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Address Data Content Standard FY 06 Work Plan

2006


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Background:

The U.S. Census Bureau presented a draft Address Data Content Standard in November, 2000. After multiple cycles of review, comment, and revision, the draft standard was neither accepted nor approved for adoption. At this point, the standard had evolved into an Address Data Transfer Standard and was stalled. The URISA (Urban and Regional Information Systems Association) organization offered to take the lead in developing an Address Standard. This standard will encompass more aspects of address databases including content, classification and quality as well as transfer issues. The Census Bureau will be the maintenance authority for the Standard.

Objectives:

Creation of an overarching Address Standard with subparts to include data content, classification, transfer, and quality standards for street addresses. The data standard will build on the Address Data Content Standard previously proposed by the FGDC (Public Review Draft, April 17, 2003). Some modifications may be proposed based on the content standard that is developed.

Benefits or Justification/Legal Mandate:

Street addresses are the location identifiers most often used by state and local government and the public. Street addresses are critical information for administrative, emergency response, research, marketing, mapping, GIS, routing and navigation, as well as many other purposes. In sponsoring the creation of a Street Address Data Standard, the FGDC has an important opportunity to fulfill to its broader mandate by convening a local, state, and federal agency forum wherein these issues may be resolved, thereby helping to make our spatial data infrastructure truly national. Because they have evolved over many decades, under the control of thousands of local jurisdictions, in many different record and database formats, serving many purposes, different address formats and types pose a number of complex geoprocessing and modeling issues. As a consequence, government agencies struggle with these issues as they seek to integrate large, mission-critical files into master address repositories.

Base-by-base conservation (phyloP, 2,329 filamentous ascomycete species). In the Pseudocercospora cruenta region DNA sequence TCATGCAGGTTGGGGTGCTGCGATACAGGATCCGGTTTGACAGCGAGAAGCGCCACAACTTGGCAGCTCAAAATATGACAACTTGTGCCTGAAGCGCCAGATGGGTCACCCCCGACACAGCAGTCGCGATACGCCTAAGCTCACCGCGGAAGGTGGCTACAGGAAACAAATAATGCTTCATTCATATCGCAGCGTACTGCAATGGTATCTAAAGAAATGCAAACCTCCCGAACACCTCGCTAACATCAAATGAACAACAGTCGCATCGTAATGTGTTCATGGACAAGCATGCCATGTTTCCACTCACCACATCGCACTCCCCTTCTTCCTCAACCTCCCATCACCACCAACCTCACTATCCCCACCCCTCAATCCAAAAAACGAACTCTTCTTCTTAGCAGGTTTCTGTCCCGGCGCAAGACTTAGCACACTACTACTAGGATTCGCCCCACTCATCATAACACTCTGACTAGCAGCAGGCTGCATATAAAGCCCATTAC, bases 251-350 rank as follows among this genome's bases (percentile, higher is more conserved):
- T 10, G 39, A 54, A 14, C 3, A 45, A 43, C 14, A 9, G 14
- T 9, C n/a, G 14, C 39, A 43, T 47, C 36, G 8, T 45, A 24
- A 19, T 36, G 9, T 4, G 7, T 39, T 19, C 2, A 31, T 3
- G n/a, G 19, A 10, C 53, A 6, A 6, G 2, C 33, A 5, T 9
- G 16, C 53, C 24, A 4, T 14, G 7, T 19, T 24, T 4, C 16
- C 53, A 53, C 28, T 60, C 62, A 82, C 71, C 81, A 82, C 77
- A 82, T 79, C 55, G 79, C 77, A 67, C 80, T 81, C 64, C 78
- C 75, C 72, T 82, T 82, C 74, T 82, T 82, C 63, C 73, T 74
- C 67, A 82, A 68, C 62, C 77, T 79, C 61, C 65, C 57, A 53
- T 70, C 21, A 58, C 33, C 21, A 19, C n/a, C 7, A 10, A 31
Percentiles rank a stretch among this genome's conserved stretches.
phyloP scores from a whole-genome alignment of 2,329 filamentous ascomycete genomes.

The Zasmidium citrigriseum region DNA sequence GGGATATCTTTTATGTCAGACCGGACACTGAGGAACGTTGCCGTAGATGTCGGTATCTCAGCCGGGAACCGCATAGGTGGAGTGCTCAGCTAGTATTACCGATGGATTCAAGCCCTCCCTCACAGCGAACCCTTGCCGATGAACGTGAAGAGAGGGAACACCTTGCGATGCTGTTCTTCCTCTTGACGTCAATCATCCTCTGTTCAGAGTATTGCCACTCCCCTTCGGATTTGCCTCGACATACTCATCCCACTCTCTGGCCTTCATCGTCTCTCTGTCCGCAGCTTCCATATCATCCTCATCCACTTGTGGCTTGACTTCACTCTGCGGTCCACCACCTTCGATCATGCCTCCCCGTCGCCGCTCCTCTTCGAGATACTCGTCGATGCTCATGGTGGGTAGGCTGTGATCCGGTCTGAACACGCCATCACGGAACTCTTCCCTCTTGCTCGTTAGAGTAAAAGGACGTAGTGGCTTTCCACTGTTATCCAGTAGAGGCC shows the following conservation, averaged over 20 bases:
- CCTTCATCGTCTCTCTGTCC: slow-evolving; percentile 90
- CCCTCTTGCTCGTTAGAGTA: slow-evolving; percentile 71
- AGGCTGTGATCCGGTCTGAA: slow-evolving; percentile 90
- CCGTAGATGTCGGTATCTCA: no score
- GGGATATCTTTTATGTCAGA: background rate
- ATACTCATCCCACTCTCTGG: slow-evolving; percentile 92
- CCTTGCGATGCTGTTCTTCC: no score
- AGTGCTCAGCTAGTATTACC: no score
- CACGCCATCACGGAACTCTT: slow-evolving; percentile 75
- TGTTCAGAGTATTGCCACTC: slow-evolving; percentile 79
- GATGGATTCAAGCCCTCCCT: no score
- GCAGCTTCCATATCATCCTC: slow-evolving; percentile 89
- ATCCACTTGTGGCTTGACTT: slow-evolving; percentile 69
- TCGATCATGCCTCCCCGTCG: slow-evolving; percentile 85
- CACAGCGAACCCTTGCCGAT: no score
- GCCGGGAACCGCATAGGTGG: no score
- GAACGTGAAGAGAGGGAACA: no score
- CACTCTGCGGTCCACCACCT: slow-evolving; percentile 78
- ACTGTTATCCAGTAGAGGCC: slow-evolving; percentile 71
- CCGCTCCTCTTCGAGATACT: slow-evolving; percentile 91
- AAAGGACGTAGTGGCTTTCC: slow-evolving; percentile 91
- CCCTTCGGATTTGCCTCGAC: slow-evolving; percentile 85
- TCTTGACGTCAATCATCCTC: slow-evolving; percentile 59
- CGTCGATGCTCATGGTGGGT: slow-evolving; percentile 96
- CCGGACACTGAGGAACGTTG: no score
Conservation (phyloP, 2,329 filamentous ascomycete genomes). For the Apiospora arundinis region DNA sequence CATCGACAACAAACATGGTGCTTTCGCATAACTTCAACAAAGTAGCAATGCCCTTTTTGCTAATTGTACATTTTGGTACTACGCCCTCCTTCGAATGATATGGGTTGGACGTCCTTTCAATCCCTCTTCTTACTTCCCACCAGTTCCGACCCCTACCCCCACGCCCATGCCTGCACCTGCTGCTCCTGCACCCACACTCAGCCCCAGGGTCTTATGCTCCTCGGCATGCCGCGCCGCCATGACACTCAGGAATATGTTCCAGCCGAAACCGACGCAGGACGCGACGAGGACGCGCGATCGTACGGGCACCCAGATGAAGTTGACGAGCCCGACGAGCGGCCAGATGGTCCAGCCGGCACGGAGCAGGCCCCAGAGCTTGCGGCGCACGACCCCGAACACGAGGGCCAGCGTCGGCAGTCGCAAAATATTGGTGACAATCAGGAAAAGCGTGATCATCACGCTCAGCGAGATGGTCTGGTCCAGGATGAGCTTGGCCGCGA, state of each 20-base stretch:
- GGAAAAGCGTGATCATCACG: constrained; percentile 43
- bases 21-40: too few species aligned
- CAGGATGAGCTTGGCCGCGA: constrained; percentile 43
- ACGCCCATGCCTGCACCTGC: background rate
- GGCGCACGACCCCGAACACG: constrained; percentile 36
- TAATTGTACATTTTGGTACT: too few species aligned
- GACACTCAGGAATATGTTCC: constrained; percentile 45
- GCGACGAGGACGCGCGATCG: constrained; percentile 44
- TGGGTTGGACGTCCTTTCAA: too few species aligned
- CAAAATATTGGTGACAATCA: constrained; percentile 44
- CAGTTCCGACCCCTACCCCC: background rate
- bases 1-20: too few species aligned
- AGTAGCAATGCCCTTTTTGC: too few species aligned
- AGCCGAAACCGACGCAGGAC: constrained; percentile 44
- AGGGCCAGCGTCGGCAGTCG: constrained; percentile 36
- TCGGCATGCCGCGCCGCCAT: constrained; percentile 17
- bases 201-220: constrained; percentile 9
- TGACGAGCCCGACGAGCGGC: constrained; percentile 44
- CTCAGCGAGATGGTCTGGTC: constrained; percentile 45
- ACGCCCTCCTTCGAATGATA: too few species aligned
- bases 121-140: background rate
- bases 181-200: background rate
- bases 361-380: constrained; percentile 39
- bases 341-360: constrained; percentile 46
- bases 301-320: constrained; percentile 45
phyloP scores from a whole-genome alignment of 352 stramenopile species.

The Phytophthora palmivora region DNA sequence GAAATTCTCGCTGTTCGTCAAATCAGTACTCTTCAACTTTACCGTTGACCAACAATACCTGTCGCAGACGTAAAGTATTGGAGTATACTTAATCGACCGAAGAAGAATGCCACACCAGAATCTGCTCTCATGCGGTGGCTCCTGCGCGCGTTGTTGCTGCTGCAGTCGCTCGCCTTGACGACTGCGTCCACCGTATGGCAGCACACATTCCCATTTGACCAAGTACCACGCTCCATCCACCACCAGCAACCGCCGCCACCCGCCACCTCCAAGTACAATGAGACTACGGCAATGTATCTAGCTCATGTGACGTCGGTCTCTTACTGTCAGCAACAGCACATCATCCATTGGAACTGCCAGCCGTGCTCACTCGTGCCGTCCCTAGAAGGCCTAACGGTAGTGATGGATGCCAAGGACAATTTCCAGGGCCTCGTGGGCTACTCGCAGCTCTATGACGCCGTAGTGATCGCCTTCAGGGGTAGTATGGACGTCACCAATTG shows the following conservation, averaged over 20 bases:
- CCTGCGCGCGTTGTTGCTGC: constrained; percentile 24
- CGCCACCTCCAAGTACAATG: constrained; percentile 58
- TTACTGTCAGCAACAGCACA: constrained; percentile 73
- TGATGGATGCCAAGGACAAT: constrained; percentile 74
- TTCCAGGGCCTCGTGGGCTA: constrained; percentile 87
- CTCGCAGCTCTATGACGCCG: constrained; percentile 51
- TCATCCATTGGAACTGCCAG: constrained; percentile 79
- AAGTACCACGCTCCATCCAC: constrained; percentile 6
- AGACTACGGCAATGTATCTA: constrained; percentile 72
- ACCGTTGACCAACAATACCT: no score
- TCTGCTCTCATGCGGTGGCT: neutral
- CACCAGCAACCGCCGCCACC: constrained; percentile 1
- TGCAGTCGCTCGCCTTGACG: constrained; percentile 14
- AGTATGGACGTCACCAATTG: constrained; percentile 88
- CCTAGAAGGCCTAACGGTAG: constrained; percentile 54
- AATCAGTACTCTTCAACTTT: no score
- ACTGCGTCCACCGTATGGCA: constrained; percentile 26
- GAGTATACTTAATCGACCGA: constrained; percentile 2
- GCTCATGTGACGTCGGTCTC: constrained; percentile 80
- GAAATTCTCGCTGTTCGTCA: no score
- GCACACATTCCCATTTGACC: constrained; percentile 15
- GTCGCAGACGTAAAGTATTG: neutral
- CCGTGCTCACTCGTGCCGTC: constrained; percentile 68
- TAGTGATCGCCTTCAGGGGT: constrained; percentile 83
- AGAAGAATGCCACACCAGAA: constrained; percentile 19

Scope of Work:

The standard will cover physical and postal addresses. We propose to create a Street Address Data Standard that extends the work done on the FGDC’s existing draft Address Data Content Standard (Public Review Draft, April 17, 2003), and:

Milestones, Schedule, and Budget

Identification of funding sources or requests:

Human resources:
The core volunteer working group consists of about 10 persons. Additionally, a larger volunteer review group will provide up to 20 more people. Core group members will take primary responsibility for drafting the standards. Reviewers will review and comment on the draft. All members will keep their organizations appraised and communicate any concerns from their boards or members. We expect core group members to spend about 60 hours on this effort, and review group members to spend about 40 hours.

Financial resources: Financial support of in the amount of approximately $20,000 is needed to cover modest travel stipends for in-person meetings, and teleconference and administrative support to be provided by URISA.

Costs are estimated as follows:

1. Travel: Three in-person meetings of about 15 people, @ $300/person

2. Teleconference calls: 12 one-hour calls (15 persons) @ $100 each, based on typical URISA per-minute, per-person conference call costs

3. Coordination and administrative support: about $5,000

Points of Contact:

Martha Lombard, mlombard@spatialfocus.com, 205-616-0205, Lead for Standard
ed.wells@att.net, 202-727-0552, Support for lead
hilary.perkins@jacobs.com, Support for Lead
randy.j.fusaro@census.gov, 301-763-1056, Chair, Subcommittee for Cultural, Demographic and Statistical Data anne.v.o.connor@census.gov, 301-763-1056, Subcommittee support for standard

Last Updated: Oct 31, 2006 05:30 PM
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